138 Inspirational Facebook Ads

Looking for some inspiration for your next Facebook ad? Here are some great examples for your next idea.

Swipe ideas from some of the best Facebook ads


Advertiser: Annies Homegrown

An ad that is more than a passing resemblance to an M&S Food (this is more than...), this uses video to get your attention.

It's doubtful if this is a deliberate attempt, being a US brand.

Notice how the colours in the video also match the brand colours too, which is a great little tough.


Advertiser: Facebook for Business

Given that Facebook are experts at psychological marketing techniques, I'm a little underwhelmed by their ad, which is advertising Facebook ads themselves.

Sure, it covers the basics (it's simple, and gets the message across), but I feel that it can be much better by:

1. Explaining the benefits (eg grow your brand)

2. Using stronger, and higher-contrast colours

3. Being clearer about ad placements

4. Adding a strong call-to-action

5. Including an offer/incentive, such as £15 free credit


Advertiser: Mashable

The striking illustration of a colourful lion is really effective in this ad. Chances are you looked at it before you read the copy.

If I'd have designed it, I would have had the lion looking upwards towards the introductory text (or downwards towards the deal). Making contact between eyes is effective, but even more so when the eyes are drawn to key elements, such as titles and headings.

With the exception of a couple of superlatives dotted around in the copy, the words don't 'sparkle' as much as I think they could.


Advertiser: OpenMoney

Cue the beautiful woman in full-on model pose, with her laptop and the obligatory cup of coffee.

Yes, this screams 'stock photography', but at least this ad from Open Money tries hard to fuse it with brand colours.

Of course, stock photography alone isn't going to break your campaign. Many do it successfully. But it just feels a little too similar to many others that are pumped out day after day.

Originally, this ad caught my attention. Perhaps it was the colours. But looking at it with fresh eyes I wouldn't really say that this ad is particularly well concieved. I've left it in this list because there are some lessons to be learned.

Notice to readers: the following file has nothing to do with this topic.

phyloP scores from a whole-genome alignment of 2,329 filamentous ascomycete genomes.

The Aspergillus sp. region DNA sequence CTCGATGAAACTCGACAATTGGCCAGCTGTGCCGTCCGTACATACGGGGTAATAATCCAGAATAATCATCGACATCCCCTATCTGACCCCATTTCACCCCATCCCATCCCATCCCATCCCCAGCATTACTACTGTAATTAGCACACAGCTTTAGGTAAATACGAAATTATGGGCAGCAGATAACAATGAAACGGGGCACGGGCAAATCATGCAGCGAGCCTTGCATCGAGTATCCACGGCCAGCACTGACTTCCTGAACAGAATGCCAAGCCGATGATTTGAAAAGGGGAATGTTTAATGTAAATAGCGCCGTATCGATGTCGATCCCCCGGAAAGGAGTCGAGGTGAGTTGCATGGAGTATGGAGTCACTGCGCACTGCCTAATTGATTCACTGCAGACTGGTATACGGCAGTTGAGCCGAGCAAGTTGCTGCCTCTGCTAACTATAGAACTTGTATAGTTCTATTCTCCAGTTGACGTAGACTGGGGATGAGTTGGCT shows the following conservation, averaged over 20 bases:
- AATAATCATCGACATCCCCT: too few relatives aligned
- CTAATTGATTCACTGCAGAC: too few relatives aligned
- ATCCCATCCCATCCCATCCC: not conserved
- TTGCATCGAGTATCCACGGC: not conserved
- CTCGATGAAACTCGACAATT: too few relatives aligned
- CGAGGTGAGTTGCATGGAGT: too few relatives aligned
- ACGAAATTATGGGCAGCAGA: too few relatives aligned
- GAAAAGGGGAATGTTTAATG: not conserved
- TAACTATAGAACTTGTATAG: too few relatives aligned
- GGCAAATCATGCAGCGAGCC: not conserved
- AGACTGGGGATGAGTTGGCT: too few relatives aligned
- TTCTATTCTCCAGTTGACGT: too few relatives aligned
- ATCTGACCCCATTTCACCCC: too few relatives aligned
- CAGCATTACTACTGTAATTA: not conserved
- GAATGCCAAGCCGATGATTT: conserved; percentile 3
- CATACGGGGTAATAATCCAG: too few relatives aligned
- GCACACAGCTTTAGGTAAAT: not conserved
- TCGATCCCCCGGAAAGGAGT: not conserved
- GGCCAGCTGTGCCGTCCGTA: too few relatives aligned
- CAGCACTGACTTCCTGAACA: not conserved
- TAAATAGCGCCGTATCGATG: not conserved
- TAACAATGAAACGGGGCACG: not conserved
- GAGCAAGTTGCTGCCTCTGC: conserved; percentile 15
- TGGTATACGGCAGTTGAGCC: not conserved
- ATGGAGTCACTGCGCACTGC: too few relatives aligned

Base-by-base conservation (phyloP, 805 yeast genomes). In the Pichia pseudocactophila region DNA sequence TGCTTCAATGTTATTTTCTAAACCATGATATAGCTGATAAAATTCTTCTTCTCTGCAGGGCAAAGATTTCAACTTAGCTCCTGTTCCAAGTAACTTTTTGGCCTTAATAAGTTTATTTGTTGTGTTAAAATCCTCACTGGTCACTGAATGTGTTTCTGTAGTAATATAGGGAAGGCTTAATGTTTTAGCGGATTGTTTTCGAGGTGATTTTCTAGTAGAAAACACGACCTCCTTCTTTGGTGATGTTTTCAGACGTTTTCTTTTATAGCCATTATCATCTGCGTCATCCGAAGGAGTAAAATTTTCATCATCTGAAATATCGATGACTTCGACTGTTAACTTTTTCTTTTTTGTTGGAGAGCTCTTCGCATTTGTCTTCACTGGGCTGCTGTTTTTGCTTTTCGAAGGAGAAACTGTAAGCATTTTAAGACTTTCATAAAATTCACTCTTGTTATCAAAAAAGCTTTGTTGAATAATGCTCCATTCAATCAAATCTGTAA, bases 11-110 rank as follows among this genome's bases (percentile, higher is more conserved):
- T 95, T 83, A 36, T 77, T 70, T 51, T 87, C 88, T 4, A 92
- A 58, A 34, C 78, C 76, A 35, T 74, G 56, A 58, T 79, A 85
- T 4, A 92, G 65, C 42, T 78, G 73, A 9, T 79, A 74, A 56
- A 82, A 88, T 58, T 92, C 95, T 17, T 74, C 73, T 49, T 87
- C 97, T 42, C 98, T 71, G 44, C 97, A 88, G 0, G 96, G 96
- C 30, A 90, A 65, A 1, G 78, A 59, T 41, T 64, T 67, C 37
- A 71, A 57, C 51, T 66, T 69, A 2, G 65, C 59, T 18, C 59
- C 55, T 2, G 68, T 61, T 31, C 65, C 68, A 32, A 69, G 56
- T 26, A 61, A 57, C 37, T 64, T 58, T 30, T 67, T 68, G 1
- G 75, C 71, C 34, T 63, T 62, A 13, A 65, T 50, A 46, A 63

First, the opening sentence starts with 'We'. I don't recommend that, simply because if you talk about your business, viewers are likely to think 'so what?

Sure, it then goes on to tell you that you can get personalised financial advice, but the main benefits are lost, and it all feels a little negative.

Now, I know that they are obliged to state that 'capital at risk', but I'd have added that to the description at the bottom of the ad. I'm not going to go off running to see if that's permissable, but you get the idea - you're throwing up objections and obstacles in the are that should be concentrating on benefits.

The inclusion of the link (with all its tracking tags) is a distraction too.

Not a great ad from OpenMoney. Missed opportunities galore.

objectionsyoustock photographybeautycolourbenefits

Advertiser: Royal Mail

When traditional marketing and advertising campaigns are being threatened with modern digital techniques, then you've got to do everything you can to compete.

And Royal Mail are doing just that with their ad campaign, which is encouraging businesses to consider direct mail (door drops) as an effective alternative.

The visual graphic is very well designed, and manages your expectations by showing you what you're about to get. Sure, it's obviously a lead magnet (and the lead form on the landing page isn't quite GDPR-compliant), but the combination of a powerful image and well-produced copy has resulted in an excellent ad.

colourfulattentionlead magnetfreeauthority

Advertiser: Shopify Plus

Over the last year or so, I've seen some excellent marketing campaigns coming out of the Shopify HQ, and this one is no exception.

Firstly, I love the simple colour scheme (there isn't really one!), because it's striking and is begging for your eyeball's attention.

Secondly the language used is clever, because it makes a series of statements that makes you ask What? What? What?. Naturally, you want to keep reading until you find out what the hell they're going on about.

It's a difficult tactic to get just right. And for Shopify Plus, they've nailed it.




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